Reducing Your Fashion Production Energy Footprint

Stephanie Steele Sunday, 1 August 2021

In this 36 minute lesson we take a look at the ways you can reduce your energy impact and footprint across the more business areas of your chain - from the energy that your factories are using, to the architecture of your studio, what office essentials you should consider, and ways to invest ethically.

As of 2017, the share of renewable energy in total energy consumption was just 17%, yet 789 million people lack electricity without the means or infrastructure to access it via either clean or fossil-fuel derived sources. Affordable and importantly reliable energy is critical for health facilities, but as yet, 1 in 4 hospitals in some developing countries are yet to be electrified. Alongside health, access to energy has been shown to improve the education and opportunities especially of girls and women, and in general, energy connects us to one another.

So it is fortunate that the financial flows to developing countries for the implementation of renewable energy is increasing ($21.4 billion in 2017), but let's not forget that it is mostly the Global North disrupting the land in marginalised nations for extraction of fuel. Without the prevention of fossil fuel production in the first place, any move to renewable energy can be glossed over. There are solutions even a small business can implement in order to reduce the energy impact it has.

The Sustainable Development Goal targets look to 1) ensure universal access to affordable, reliable and modern energy services, 2) substantially increase the share of renewable energy in the mix, and 3) improve the energy efficiency rating globally. It is in this last target that the textile and fashion industries (and production in general) can be held accountable.

By 2030, there is the target to enhance international cooperation to facilitate access to clean energy research and technology, including renewable energy, energy efficiency and advanced and cleaner fossil-fuel technology, and promote investment in energy infrastructure and clean energy technology. There is also the target to expand infrastructure and upgrade technology for supplying modern and sustainable energy services for everyone in developing countries.

Thumbnail image: Fashion Enter

In this lesson you will learn:

  • What renewable energy is, and the different types you may need to look out for
  • Tips on reducing your impact through your investment choices
  • Advice on low impact offices and factories
  • How to address your carbon footprint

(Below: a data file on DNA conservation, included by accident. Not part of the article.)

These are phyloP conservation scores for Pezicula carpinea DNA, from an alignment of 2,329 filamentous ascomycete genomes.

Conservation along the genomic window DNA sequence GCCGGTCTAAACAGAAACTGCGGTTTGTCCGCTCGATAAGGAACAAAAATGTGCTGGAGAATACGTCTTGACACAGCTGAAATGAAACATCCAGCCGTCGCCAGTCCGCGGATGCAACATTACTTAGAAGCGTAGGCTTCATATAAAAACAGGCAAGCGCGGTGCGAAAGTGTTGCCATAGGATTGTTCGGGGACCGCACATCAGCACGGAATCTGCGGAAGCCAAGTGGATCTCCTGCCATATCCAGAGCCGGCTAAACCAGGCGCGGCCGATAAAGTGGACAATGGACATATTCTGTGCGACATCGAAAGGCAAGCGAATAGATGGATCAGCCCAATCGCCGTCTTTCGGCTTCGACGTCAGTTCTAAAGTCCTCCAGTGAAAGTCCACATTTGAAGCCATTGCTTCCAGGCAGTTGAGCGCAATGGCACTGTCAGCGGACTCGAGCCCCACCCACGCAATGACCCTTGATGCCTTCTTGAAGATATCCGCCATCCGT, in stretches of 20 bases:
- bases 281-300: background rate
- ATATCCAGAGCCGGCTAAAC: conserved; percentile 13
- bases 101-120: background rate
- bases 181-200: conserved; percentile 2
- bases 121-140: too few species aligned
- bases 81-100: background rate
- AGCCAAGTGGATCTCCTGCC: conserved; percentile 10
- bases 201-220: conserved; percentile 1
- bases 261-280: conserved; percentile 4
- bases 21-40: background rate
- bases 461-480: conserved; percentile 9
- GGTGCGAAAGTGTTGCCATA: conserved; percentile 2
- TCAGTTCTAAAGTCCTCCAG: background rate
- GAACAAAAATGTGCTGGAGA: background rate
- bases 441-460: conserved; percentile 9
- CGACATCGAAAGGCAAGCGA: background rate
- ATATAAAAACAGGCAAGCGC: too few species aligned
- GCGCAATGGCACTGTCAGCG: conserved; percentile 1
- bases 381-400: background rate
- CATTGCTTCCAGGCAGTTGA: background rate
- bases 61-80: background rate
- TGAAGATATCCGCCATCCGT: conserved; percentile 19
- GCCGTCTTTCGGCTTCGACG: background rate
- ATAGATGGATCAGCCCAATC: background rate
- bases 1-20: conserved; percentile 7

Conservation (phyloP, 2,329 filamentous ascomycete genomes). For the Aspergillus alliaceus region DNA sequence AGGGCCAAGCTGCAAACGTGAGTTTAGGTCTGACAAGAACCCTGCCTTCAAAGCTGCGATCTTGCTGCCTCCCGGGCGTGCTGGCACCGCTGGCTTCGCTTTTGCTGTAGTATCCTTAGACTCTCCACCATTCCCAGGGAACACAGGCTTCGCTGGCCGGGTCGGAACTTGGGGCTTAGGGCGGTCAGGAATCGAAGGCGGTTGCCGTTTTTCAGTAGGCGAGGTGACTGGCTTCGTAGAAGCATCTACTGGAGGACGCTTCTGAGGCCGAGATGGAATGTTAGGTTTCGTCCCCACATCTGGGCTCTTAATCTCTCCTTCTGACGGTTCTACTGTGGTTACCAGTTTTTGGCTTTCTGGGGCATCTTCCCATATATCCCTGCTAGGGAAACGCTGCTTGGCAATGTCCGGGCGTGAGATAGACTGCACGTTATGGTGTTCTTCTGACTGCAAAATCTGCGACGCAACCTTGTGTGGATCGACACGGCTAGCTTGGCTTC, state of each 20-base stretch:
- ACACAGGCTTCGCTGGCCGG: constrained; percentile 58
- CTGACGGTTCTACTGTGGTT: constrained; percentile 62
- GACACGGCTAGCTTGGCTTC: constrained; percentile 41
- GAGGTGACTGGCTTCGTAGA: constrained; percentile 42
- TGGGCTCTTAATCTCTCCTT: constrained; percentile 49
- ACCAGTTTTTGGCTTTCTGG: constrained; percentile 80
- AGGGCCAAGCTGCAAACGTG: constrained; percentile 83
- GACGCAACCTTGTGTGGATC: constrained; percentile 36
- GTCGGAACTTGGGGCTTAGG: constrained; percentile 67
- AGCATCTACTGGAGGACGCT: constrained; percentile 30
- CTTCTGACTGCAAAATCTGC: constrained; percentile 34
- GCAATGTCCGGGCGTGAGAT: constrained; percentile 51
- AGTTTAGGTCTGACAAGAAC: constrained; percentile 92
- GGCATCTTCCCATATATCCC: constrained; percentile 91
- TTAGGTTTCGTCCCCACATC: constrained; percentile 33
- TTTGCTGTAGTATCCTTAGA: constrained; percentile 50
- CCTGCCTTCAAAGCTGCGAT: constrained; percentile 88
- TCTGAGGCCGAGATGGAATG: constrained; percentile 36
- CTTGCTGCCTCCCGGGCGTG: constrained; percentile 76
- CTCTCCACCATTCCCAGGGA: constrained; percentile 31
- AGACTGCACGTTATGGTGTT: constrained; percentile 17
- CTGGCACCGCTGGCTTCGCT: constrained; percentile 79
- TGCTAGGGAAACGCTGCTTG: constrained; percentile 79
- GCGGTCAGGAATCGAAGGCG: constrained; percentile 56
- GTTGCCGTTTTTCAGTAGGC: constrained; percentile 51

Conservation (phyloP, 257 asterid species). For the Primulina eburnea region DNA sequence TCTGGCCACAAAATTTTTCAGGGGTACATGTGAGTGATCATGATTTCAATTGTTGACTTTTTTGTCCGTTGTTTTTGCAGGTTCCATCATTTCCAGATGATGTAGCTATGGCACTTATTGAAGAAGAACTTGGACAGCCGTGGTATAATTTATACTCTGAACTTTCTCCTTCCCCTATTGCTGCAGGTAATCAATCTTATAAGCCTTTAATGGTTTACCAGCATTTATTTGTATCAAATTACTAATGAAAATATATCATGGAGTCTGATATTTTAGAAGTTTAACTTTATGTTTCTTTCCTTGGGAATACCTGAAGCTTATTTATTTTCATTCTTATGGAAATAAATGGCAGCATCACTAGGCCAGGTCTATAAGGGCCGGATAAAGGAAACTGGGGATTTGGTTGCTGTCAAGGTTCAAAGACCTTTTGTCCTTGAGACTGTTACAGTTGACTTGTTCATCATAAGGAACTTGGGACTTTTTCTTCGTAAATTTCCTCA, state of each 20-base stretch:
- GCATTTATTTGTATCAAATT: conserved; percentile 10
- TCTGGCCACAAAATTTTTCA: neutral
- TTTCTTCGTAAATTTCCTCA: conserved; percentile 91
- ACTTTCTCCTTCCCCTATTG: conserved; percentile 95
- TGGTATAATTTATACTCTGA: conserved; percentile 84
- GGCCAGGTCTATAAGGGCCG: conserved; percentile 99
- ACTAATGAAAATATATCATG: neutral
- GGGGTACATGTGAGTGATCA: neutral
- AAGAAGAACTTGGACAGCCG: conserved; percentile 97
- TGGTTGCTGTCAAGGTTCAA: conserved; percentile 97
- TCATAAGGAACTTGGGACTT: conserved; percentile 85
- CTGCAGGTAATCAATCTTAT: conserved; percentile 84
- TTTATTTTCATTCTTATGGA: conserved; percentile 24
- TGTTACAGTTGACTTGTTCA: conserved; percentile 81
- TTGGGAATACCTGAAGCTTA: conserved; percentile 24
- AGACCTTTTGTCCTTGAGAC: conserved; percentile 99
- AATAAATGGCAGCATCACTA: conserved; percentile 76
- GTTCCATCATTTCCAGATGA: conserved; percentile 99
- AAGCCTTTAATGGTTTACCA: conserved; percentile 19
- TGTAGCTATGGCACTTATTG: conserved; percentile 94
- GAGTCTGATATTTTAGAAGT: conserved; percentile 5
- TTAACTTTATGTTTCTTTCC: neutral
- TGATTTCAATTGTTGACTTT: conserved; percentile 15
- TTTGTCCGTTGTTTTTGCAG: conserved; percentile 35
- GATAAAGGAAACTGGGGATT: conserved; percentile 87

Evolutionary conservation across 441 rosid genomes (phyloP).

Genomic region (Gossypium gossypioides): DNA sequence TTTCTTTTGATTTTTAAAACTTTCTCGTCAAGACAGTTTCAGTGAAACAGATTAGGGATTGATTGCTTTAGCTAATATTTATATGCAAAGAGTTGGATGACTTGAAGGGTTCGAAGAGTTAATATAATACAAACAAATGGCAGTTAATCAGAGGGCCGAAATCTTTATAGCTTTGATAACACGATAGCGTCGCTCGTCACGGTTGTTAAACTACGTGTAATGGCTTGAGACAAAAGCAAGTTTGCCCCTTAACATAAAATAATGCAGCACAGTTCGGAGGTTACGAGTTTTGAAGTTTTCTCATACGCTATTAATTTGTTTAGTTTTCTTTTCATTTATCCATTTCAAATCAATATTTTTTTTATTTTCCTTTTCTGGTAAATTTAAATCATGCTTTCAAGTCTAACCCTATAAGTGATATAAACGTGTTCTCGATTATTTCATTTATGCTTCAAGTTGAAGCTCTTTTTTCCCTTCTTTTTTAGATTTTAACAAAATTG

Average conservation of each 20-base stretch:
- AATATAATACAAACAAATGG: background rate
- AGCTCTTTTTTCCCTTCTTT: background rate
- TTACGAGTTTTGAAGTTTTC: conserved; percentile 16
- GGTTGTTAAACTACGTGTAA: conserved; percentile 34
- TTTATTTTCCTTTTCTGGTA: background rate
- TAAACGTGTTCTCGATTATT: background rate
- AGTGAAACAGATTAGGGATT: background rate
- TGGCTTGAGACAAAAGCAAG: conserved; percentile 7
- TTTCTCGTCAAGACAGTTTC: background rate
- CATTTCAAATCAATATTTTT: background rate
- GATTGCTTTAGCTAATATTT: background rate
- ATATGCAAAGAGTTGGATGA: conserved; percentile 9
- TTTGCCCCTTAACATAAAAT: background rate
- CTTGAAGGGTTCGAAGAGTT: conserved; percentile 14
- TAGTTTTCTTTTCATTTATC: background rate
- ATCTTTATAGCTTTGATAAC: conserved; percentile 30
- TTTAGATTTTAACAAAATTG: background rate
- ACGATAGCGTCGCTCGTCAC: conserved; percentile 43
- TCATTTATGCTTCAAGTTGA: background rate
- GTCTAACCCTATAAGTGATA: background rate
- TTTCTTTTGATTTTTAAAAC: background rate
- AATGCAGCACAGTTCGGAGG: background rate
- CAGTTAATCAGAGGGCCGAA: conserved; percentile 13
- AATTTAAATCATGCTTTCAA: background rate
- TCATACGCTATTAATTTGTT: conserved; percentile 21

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  • Tackling Fashion's Water Pollution Problem

    with Stephanie Steele

    In this lesson we take a look at the ways in which the textile and fashion industry is accountable for water pollution, and subsequently the effects of water scarcity.

    Before the Covid-19 pandemic even hit, there were 2.2 billion people globally who lacked access to safe drinking water, and 4.2 billion people without safely managed sanitation. This means however that 3 billion people across the world do not have basic handwashing facilities in their home, and 2 in 5 healthcare facilities worldwide do not have soap or alcohol-based hand rub, all of which has had ramifications on the spread of the virus.

    Outside of these general hygiene rights we have come to take for granted, water scarcity has been estimated to displace 700 million people by 2030, meaning no water for sanitation and for drinking to live a healthy life. And though this may appear as if the textile and fashion industry is not liable for these issues, it is both in the ethics of production facilities and in the sustainability of farming and fibre production that we see water being neglected as a finite resource. Yes, water is renewable due to the science of evaporation and rainfall, but as our water sources become more and more polluted, and sewage treatment infrastructure is not maintained, the water that falls on us and the land is full of harmful substances.

    Thumbnail image: GAZIPUR, BANGLADESH - 2011/02/25: Every day, 9-year-old Jashim collects pieces of cloth from the liquid waste of the dyeing industries [Probal Rashid/LightRocket/Getty].